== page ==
Food and Drug Administration (FDA) Issues Avandia Safety Warning
Diabetes drug linked to heart attacks
The FDA advisory panel voted Wednesday to keep the controversial drug, Avandia on the market, but with warnings of "significant safety" concerns based on studies that link the drug to increased risk of heart attack. 17 members voted for stricter wanting labels and restrictions on the sale of the drug.
Avandia, a drug designed to treat Type-2 diabetes and hypoglycemia, is linked with the following severe side effects:
severe chest pain
Avandia was approved by the FDA in 1999 to help the 23 million Americans who suffer from Type 2 diabetes. The drug is designed to control the blood sugar levels of diabetics by increasing the body's resistance to insulin. However, a study in the New England Journal of Medicine released in 2007 linked the medicine to a 43% increase in heart attack risks.
Dr. David Graham, associate director of drug safety for the FDA said Avandia could be linked to about 500 more heart attacks and 300 more cases of heart failure each month than competitor, Actos. He called for Avandia to be removed from the market in a February report.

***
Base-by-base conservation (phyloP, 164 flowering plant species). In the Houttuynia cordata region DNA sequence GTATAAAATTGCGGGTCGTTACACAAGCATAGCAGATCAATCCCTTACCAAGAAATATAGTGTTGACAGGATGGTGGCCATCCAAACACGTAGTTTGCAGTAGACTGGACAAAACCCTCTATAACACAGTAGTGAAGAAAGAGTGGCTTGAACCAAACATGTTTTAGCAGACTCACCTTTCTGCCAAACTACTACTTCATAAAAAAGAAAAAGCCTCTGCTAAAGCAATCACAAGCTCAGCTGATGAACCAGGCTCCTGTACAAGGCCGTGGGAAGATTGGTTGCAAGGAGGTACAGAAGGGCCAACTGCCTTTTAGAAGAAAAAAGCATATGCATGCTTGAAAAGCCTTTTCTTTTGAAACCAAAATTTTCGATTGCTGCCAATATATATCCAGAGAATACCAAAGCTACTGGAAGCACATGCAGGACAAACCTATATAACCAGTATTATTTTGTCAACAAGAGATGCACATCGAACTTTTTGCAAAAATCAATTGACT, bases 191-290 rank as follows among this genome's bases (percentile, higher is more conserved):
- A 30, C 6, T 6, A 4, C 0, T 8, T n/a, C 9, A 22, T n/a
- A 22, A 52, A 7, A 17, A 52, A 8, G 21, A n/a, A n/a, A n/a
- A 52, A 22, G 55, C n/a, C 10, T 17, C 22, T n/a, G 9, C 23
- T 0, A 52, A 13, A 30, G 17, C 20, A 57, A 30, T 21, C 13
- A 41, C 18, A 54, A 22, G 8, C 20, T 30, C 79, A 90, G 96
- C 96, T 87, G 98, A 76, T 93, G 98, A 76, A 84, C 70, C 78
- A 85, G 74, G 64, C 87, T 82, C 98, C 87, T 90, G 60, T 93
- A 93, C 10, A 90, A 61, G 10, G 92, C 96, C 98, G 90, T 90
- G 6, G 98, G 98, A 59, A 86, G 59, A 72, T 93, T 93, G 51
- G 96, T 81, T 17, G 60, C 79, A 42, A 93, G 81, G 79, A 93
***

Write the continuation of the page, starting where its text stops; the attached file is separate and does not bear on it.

Thousands of Colorado diabetics who take Avandia may be at risk for dangerous complications including heart attacks, heart-related deaths, or severe chest pain.
Heart attack symptoms and warning signs:
pain/discomfort in other areas of the upper body
shortness of breath
cold sweat, lightheadedness, or nausea
If you live in Colorado and have taken Avandia, please contact the personal injury attorneys at Bachus & Schanker, LLC, Colorado's injury law firm, now at 303-736-6111. You can use the form on the left side of this page, or call us 24 hours a day at 303-736-6111 to talk about your case.